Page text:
As the President mulls over how many additional troops to send to Afghanistan, in a recent article for Truthout, Jeff Leys wrote that the antiwar movement seems to have gone missing over these past several months. Apart from the action on October 5, in Washington and other antiwar events around the country on October 17, he unfortunately seems to be right.
Nevertheless, we can and must step up the pressure. For those interested in taking action, Leys suggests joining the Peaceable Assembly Campaign (PAC) – the latest effort by our good friends at Voices for Creative Nonviolence to challenge the militarism that is so pervasive in our country.
From January 19 through February 2, the PAC will maintain a two-week vigil at the White House and engage in regular acts of nonviolent civil disobedience, starting on the day President Obama enters his second year in office, continuing through his anticipated State of the Union address to Congress, and concluding on the day he is to submit his budget for 2011 to Congress.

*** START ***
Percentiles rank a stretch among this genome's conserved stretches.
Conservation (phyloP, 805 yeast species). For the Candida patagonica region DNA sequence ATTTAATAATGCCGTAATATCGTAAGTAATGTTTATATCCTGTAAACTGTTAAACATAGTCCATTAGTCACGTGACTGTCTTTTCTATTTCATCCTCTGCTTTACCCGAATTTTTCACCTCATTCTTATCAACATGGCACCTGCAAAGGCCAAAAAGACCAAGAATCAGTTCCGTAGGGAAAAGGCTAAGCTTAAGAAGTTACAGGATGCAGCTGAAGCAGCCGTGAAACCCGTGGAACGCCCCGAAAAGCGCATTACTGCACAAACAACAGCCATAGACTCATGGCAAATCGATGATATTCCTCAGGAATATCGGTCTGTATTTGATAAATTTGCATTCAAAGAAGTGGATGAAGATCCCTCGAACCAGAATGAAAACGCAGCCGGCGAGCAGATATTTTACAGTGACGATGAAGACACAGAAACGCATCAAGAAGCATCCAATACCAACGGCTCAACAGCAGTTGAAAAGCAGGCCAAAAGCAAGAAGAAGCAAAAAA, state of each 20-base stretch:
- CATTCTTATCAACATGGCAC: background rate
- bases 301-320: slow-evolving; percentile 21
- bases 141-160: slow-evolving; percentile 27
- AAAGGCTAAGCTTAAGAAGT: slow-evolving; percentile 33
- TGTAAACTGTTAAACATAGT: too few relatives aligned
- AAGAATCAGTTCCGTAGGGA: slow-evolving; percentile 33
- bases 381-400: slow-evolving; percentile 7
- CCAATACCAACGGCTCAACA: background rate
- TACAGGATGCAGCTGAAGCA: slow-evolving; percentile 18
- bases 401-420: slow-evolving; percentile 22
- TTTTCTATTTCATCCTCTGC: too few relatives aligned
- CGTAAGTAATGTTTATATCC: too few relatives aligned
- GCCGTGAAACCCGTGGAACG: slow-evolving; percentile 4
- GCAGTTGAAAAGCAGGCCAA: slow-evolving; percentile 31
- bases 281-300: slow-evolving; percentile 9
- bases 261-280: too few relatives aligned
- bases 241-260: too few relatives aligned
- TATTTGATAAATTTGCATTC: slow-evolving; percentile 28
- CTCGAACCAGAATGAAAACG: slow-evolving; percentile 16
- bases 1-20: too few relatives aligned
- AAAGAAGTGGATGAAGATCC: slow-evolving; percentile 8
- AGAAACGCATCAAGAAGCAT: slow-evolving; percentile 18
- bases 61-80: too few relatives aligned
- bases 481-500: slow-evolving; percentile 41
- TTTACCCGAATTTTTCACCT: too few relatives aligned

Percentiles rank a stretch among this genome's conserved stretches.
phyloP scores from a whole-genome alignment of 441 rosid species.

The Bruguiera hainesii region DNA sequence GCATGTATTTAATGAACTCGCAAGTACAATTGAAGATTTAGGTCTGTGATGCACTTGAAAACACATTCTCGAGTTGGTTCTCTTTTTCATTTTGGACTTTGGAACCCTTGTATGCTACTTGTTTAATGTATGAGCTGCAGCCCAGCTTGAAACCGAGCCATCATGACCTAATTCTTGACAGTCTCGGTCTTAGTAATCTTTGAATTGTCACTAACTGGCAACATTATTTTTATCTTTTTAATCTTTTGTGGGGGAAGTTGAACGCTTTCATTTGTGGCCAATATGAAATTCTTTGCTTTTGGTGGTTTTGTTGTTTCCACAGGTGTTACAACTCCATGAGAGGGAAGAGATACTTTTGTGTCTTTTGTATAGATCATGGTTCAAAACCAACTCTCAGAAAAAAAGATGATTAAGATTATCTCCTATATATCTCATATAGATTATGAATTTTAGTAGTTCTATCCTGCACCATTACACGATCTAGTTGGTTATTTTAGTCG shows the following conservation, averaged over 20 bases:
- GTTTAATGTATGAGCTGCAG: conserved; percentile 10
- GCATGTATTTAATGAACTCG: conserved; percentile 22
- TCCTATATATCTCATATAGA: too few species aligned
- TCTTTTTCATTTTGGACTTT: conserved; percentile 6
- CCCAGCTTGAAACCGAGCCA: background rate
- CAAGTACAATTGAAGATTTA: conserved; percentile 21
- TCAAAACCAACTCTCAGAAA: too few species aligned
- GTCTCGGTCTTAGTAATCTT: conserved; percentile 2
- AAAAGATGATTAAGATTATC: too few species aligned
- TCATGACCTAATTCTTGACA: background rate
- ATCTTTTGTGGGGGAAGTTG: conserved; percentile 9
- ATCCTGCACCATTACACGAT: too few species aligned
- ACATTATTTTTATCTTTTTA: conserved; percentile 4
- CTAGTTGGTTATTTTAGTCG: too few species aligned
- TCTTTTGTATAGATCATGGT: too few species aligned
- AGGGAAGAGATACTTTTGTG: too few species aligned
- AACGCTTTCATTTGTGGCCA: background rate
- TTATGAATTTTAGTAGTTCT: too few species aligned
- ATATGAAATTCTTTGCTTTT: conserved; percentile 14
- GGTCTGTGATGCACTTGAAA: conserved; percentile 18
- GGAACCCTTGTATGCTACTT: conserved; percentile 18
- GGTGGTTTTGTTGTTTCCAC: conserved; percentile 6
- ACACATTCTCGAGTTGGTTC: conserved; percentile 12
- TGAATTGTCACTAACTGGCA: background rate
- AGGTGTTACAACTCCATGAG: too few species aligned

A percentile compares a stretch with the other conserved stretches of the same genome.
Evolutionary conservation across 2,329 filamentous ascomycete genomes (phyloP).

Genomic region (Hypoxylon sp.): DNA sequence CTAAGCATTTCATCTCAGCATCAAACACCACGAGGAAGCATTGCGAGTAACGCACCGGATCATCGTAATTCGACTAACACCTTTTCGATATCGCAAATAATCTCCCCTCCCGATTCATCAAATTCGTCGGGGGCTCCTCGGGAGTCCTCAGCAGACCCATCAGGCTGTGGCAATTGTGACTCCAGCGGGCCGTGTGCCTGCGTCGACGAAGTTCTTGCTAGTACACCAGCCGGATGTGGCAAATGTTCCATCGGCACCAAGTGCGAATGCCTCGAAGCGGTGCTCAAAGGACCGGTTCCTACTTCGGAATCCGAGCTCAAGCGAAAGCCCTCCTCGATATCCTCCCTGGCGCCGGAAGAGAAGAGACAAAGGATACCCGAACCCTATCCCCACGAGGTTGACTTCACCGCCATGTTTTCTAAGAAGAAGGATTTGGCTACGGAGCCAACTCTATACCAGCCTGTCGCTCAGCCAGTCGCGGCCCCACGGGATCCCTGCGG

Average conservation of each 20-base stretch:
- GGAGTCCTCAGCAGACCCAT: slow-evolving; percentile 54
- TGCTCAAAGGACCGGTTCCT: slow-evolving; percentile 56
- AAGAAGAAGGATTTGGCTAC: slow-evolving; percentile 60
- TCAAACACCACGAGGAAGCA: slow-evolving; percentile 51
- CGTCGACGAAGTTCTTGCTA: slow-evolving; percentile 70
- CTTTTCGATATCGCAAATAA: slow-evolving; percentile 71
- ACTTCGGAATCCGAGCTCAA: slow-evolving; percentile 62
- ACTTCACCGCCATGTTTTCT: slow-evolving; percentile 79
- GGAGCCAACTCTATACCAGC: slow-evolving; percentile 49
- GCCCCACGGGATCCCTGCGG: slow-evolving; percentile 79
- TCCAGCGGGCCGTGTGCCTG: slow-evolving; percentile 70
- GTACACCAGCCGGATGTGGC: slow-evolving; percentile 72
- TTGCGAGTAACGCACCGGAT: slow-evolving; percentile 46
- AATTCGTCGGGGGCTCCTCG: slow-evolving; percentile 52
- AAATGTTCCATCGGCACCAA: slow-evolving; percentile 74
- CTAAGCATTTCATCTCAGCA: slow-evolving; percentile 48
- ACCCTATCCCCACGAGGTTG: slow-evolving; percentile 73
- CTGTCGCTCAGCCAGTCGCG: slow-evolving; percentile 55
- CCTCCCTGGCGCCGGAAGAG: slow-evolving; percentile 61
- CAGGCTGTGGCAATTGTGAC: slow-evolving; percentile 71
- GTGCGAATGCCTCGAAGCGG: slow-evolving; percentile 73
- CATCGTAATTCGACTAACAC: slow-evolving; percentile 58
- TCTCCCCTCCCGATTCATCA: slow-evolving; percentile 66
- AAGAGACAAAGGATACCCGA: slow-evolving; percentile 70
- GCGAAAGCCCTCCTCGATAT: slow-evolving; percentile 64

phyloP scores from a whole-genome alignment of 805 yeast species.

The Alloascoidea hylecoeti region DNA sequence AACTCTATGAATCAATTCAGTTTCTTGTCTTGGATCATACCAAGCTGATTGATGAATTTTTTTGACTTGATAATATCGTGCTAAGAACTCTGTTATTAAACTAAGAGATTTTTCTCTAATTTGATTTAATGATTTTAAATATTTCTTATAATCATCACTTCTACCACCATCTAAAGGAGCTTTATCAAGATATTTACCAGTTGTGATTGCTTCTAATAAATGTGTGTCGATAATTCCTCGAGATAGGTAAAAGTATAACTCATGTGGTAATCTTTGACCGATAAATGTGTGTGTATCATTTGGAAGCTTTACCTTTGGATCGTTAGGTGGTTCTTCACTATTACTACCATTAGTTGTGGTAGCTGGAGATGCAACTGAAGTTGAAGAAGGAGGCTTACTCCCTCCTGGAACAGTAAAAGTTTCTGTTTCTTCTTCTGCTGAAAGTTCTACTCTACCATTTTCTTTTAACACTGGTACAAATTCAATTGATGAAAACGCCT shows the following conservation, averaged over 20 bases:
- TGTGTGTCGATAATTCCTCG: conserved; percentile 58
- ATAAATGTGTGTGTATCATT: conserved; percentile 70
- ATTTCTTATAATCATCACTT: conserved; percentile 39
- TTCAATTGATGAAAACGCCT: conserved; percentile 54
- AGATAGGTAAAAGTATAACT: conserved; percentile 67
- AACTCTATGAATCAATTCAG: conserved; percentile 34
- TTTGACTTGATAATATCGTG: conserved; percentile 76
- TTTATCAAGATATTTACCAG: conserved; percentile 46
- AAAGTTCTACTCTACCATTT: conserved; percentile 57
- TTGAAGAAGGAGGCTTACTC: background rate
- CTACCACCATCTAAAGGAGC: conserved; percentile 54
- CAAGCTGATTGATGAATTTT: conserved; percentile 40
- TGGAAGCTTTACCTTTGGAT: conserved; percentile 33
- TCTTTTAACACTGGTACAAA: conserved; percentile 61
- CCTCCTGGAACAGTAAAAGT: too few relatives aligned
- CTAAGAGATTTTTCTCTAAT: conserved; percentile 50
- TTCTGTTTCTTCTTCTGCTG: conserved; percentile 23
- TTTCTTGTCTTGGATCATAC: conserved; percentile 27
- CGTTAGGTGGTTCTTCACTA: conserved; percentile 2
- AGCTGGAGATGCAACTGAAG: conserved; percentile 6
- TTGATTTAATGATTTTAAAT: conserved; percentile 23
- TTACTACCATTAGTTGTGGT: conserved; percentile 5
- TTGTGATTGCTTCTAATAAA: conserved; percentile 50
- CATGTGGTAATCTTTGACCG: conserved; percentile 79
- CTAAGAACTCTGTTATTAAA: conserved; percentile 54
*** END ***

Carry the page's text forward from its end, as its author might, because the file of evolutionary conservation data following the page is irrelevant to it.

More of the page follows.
Then after February 2, the Peaceable Assembly Campaign will focus its work upon Congress. Similar to the Occupation Project effort of 2007, the PAC will organize lobbying – both legal and extralegal (i.e., civil disobedience) – in the home offices of representatives and senators who do not commit themselves publicly to oppose additional funding for the wars and occupations in Iraq and Afghanistan as well as the occupation of the Palestinian territories.
You can become involved with the Peaceable Assembly Campaign at www.peaceableassemblycampaign.org.
A new generation of antiwar veterans is beginning to set itself apart in its opposition to America’s wars abroad and at home.
As K-pop fans and Black organizers and artists are demonstrating, joyful, powerful movements draw more people in and reflect the kind of world we want to live in.
If soldiers train for armed combat, why wouldn’t activists train for toppling the political-economic structure that’s killing our chance for a just future? The stakes are just as high.